Security Council Deadlocked on Darfur

UNITED NATIONS (AP) -- After weeks of negotiations, the U.N. Security Council remains deadlocked on the next steps in Sudan where a 21-year civil war has just ended and a two-year conflict that has killed an estimated 180,000 people is still raging.

The council is under mounting international pressure to act quickly but members are still divided over sanctions against the government and punishment for the perpetrators of atrocities.

At the request of the United States, the council voted Thursday for a second weeklong extension of the U.N. political mission in Sudan. But many members including France, Algeria and Britain made clear they are fed up with the delays and want a vote next week on a new resolution.

"The time has come now to adopt the resolution," said France's U.N. Ambassador Jean-Marc de La Sabliere, stressing that the conflict in the western Darfur region is "very bad." The U.S.-drafted resolution would establish a broader U.N. mission and authorize a 10,000-strong U.N. peacekeeping force to monitor a peace accord ending the civil war between the government and southern rebels. It would also bolster efforts by the 2,200-strong African Union force in Darfur to promote peace.

Council members agreed on these provisions though diplomats are concerned that the large U.N. peacekeeping force will be deployed in generally quiet areas monitoring the north-south peace deal while the much smaller African force is struggling on its own in Darfur to help end a conflict that has forced over 2 million people to flee their homes. But it is primarily on the issues of sanctions and punishment for atrocities in Darfur that council members disagree.

Conflict has engulfed Darfur since February 2003, when two non-Arab rebel groups took up arms against the Arab-dominated government to win more political and economic rights for the region's African tribes. Sudan's Arab government is accused of responding by backing Janjaweed militiamen who have carried out rapes and killings against Sudanese of African origin. The government denies backing the Janjaweed.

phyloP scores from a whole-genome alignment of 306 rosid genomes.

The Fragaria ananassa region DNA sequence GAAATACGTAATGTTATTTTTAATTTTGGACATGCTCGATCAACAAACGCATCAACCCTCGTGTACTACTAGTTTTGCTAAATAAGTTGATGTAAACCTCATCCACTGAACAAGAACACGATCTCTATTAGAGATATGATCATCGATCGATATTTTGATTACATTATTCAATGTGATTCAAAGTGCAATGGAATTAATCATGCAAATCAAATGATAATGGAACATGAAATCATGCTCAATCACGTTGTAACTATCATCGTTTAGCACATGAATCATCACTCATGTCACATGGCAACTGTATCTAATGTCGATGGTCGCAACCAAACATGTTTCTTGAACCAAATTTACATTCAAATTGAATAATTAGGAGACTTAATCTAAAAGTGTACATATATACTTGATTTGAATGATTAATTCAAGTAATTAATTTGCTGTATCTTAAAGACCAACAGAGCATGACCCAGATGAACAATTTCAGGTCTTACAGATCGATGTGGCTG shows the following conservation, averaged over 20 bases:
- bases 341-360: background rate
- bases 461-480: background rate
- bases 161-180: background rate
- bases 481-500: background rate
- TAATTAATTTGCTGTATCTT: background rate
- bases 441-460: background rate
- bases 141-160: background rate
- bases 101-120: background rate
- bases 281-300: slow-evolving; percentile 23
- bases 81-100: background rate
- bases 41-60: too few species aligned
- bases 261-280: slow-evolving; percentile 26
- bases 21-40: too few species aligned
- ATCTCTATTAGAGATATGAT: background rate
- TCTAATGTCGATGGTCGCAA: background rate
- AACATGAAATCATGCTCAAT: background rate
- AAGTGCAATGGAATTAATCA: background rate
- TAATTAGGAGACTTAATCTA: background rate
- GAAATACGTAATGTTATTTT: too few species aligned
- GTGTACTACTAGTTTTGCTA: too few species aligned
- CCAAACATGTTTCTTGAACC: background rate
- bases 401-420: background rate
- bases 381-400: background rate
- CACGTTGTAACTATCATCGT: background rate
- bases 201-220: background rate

The resolution would impose a travel ban and freeze assets against those who block peace efforts, threaten stability in Darfur, violate international, humanitarian or human rights law, or are responsible for military overflights. It also calls for those responsible for "crimes and atrocities" to be punished -- but doesn't specify how, saying this needs "to be developed."

The United States dropped a proposal to extend an arms embargo already in force in Darfur for both black African rebel groups and the Janjaweed to include Sudan's government. China, Russia and Algeria were opposed to punishing the government, according to U.N. diplomats, speaking on condition of anonymity.

China's U.N. Ambassador Wang Guangya welcomed the U.S. move but has said his government has problems with "the whole concept of sanctions." Diplomats said it's still unclear whether Beijing or Moscow would veto a resolution that included a travel ban and asset freeze, or simply abstain.

The issue of punishing perpetrators of violence is equally divisive. Two months ago, a U.N. Commission of Inquiry said crimes against humanity -- but not genocide -- probably occurred in Darfur and recommended that the International Criminal Court, known as the ICC, prosecute those responsible and it drew up a secret list of top suspects.

Nine of the 15 council members including Britain and France are parties to the court and three others have signed but not ratified the treaty establishing it. The United States, however, vehemently opposes the world's first permanent war crimes tribunal and wants suspects to be tried by a new tribunal in Arusha, Tanzania.

This proposal, however, has received little support as has a Nigerian proposal made on Wednesday f

Posted in: Governance
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